Who We Are

The New Jersey Life Sciences Vendors Alliance (NJLSVA) is a coalition of businesses, individuals and academia who provide goods and services to New Jersey’s life sciences companies.

The NJLSVA was founded to educate suppliers on trends in industry procurement and public policy that affects the life sciences industry.

State Funding Helps Make Rutgers’ Science Complex Become a Reality

Newark, NJ, October 25, 2013 — Lawrence Lerner reports that a $59 million state-of-the-art science facility will soon become a reality for Rutgers-Newark after spending nearly 15 years on the drawing board.

Three chancellorships and one state bond-issue later, plans for the Life Sciences II building have finally emerged, fulfilling a vision that will modernize the Rutgers-Newark campus, making it an attractive teaching and research hub in the sciences.

The concept for Life Sciences II was first introduced in 2001 when then-Provost Norman Samuels drafted a Master Plan for the Life Sciences at Rutgers-Newark to expand those facilities over the short- and medium-term.

That plan gave rise to Life Sciences I, a 67,000-square-foot gleaming glass-and-limestone building that opened in 2006 and housed cutting-edge chemistry and biology research labs, offices, and chemistry teaching labs and classrooms.  The building (at 225 University Ave.) is also home to the cell biology wing of that department, which serves as the driving force behind the cellular biodynamics program.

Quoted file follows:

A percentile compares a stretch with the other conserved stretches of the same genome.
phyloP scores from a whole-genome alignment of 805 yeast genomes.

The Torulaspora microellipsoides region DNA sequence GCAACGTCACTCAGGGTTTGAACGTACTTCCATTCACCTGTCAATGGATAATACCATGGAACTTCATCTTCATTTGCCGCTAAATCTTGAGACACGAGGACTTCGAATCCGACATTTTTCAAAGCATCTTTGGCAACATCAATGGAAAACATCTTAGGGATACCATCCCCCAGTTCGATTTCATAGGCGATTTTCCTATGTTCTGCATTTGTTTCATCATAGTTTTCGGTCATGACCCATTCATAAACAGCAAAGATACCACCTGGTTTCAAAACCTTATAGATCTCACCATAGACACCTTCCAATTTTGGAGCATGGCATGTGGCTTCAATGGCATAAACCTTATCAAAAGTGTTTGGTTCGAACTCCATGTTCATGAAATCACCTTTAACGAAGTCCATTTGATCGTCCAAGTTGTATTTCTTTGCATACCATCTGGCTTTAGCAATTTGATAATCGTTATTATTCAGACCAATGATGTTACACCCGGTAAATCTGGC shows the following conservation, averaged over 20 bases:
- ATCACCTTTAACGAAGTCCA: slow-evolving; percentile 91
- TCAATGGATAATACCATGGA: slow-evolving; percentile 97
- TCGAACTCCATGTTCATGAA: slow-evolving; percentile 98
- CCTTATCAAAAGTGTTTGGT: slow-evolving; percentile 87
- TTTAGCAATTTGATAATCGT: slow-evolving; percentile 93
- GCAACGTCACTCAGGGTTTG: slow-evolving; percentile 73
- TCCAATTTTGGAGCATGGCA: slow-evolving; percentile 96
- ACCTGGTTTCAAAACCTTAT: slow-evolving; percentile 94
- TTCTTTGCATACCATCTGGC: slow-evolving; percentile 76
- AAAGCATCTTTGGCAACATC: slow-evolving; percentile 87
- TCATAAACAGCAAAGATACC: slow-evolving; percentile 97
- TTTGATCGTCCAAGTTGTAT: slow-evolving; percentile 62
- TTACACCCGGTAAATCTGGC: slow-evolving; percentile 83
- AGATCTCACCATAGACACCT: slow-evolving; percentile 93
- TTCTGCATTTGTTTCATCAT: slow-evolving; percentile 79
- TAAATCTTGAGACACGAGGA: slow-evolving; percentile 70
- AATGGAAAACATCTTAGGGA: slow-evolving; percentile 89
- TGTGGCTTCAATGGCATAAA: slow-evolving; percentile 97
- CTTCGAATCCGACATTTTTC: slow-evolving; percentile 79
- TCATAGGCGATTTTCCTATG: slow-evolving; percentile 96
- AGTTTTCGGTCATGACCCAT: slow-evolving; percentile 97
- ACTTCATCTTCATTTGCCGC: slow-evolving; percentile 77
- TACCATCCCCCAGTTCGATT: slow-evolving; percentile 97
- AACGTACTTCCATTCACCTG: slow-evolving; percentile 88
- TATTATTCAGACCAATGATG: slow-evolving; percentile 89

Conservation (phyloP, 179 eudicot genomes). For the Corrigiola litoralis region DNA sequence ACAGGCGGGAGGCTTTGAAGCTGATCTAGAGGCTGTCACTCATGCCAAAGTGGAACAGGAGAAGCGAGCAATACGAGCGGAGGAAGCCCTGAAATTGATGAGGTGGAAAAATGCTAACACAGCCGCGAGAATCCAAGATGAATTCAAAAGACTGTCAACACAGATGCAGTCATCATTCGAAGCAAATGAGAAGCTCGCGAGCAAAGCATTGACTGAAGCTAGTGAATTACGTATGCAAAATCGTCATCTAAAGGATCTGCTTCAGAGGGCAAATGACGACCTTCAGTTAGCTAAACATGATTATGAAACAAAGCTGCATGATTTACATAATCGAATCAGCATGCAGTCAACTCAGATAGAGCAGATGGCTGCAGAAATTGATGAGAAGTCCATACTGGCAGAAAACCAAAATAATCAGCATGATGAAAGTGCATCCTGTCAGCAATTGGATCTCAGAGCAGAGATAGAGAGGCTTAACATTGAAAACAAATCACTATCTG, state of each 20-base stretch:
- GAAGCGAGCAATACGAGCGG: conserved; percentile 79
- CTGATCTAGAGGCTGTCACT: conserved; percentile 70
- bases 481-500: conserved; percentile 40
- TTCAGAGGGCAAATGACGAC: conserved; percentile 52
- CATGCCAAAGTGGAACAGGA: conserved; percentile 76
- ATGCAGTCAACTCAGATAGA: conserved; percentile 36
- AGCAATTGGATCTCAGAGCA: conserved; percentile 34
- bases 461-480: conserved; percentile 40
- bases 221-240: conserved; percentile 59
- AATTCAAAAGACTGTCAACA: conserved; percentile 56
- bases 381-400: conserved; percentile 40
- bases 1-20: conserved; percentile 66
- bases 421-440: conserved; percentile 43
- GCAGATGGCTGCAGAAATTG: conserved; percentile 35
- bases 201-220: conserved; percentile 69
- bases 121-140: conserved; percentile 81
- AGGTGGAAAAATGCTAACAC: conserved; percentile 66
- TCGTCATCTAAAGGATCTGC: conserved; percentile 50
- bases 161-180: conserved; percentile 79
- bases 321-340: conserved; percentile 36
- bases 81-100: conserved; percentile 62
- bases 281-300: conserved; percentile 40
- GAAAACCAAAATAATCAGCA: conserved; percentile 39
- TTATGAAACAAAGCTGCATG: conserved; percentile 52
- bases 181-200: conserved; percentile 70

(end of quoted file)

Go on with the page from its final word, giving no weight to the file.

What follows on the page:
Life Science I’s north façade was left unadorned, in anticipation of the addition of Life Sciences II next to it.

But that project went dormant until mid-2012.  The project was resurrected by a state bond-issue referendum, which New Jersey voters approved in November 2012 to the tune of $750 million for construction at the state’s colleges and universities.  It was the first time in 24 years that the state borrowed for college construction projects.

In anticipation of the vote, Rutgers-Newark hired an architectural firm to prepare a concept document for Life Sciences II, knowing the campus needed a shovel-ready project in the pipeline to be considered for the bond money.

Once the bond issue passed, the plan was immediately submitted to Rutgers President Robert Barchi’s Capital Planning Committee, which reviewed eligible projects for funding.  In February 2013, the Rutgers Board of Governors made its official request to the state for $410 million to fund construction and renovation of academic facilities, listing Life Sciences II among its top three priorities.

Two months later, Gov. Chris Christie submitted a list with more than $1.27 billion in higher-education construction projects to the Legislature for its approval.  Rutgers received $357 million, with $67 million in additional monies earmarked for the University of Medicine and Dentistry of New Jersey (UMDNJ), much of which Rutgers was absorbing.

In that package was $59 million for Rutgers-Newark’s long-held dream:  Life Sciences II.

The new facility will be sandwiched between Life Sciences I, Boyden Hall, and Aidekman Hall, which houses the Center for Molecular and Behavioral Neurosciences.  It will connect all three buildings via their respective first floors and become the nucleus of a five-building Life Sciences complex, taking into account Olson Hall, which is already connected to Life Sciences I.

For Lerner’s complete story, click here.